Banks in the United Arab Emirates will this year aim to repay capital placed with them at the height of the global financial crisis, with some turning to the bond market to avoid servicing expensive debt and risking a sudden “capital cliff” later on.
The country’s Finance Ministry placed 70 billion dirhams ($19.1 billion) with banks to shore up their balance sheets after the collapse of Lehman Brothers in September 2008 triggered a seizure of the world’s financial system.
But this support, converted into seven-year capital-boosting bonds in late 2009, was priced at a higher interest rate than the banks would pay if they borrowed money in today’s market.
For example, National Bank of Abu Dhabi, the UAE’s largest lender by market value, has a $750 million bond maturing in March 2017 that was trading Tuesday at a yield of 2.36 percent – less than half the price it will pay this year on the 3 billion dirhams of government bonds it still has outstanding.
“If you look at how much banks are paying on the bonds compared to where their senior debt is trading, it is a significant difference,” said Timucin Engin, associate director for financial services ratings at Standard & Poor’s.
And the price for banks will continue to rise; they are due to pay 5 percent on the bonds this year and 5.25 percent in the final three years to maturity, having paid 4.5 percent in 2012 and 4.0 percent for the first two years of the bonds.
This price differential between the government bonds, which contribute to a bank’s Tier 2 or supplementary capital, and market prices for new debt is leading many in the market to conclude that banks will aim to use the current low interest rate environment to replace the more expensive obligations.
“Abu Dhabi Commercial Bank may kick off the bond sale round, but most banks in Abu Dhabi that converted the government deposits will follow,” a senior UAE banker said.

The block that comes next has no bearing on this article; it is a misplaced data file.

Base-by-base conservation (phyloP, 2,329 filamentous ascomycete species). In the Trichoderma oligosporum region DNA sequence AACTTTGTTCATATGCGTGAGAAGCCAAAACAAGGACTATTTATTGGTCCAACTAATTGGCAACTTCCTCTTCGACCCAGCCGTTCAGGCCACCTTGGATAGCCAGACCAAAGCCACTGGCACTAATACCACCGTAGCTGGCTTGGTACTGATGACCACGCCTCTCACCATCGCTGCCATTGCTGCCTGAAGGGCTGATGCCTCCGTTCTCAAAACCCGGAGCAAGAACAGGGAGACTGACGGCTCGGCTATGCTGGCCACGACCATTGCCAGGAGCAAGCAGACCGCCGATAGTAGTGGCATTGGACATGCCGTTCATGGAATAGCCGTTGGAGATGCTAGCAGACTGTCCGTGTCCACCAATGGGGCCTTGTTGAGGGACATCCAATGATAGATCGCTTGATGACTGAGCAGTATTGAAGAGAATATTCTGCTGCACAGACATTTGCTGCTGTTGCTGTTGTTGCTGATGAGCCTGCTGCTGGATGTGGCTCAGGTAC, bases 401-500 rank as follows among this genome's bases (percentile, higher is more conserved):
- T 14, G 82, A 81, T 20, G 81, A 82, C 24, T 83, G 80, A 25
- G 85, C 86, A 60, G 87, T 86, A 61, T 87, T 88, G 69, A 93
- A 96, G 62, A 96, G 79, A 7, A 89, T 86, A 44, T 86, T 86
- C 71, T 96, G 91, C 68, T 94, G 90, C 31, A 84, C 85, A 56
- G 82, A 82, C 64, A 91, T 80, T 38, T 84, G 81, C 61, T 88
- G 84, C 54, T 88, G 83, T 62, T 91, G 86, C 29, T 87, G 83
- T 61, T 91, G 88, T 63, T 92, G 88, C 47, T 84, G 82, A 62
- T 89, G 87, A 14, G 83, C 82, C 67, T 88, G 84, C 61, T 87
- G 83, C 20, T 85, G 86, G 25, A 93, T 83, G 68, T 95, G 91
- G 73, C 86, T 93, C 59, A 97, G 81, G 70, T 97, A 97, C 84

ADCB, the UAE’s fourth-largest bank by market value, which received 6.6 billion dirhams in government cash, is expected to launch a bond offering shortly, having picked banks to arrange the deal, two sources told Reuters last week. Banks going to the bond market can either raise ordinary debt and use the cash to repay the state instruments, or sell a new subordinated offering.
The latter option would help retain the boost to a bank’s capital ratio, but the cost would be more expensive; three traders estimated NBAD would have to pay between 0.5 and 0.7 percent extra to issue five-year subordinated debt.
And UAE banks already have strong capital ratios, especially compared to their Western counterparts, so the need to replace the capital isn’t as great.
Regardless of how banks replace the bonds, the desire among UAE bankers to do it now is heightened by the fact that the capital worth of the instruments has already begun to diminish.
Under the terms of the government bonds, the weight attached to the capital decreases over time. This year, instead of receiving 100 percent of the benefit as before, banks can only count an 80 percent boost to their capital.
This will fall further, by 20 percentage points each year, until the bonds reach maturity at the end of 2016, when they will be worth just 20 percent.
“We will have to do something about it at some point, because no bank wants to fall off a capital cliff down the line,” Surya Subramanian, chief financial officer at Emirates NBD, which has 12.6 billion dirhams outstanding, told a Jan. 31 conference call for the media.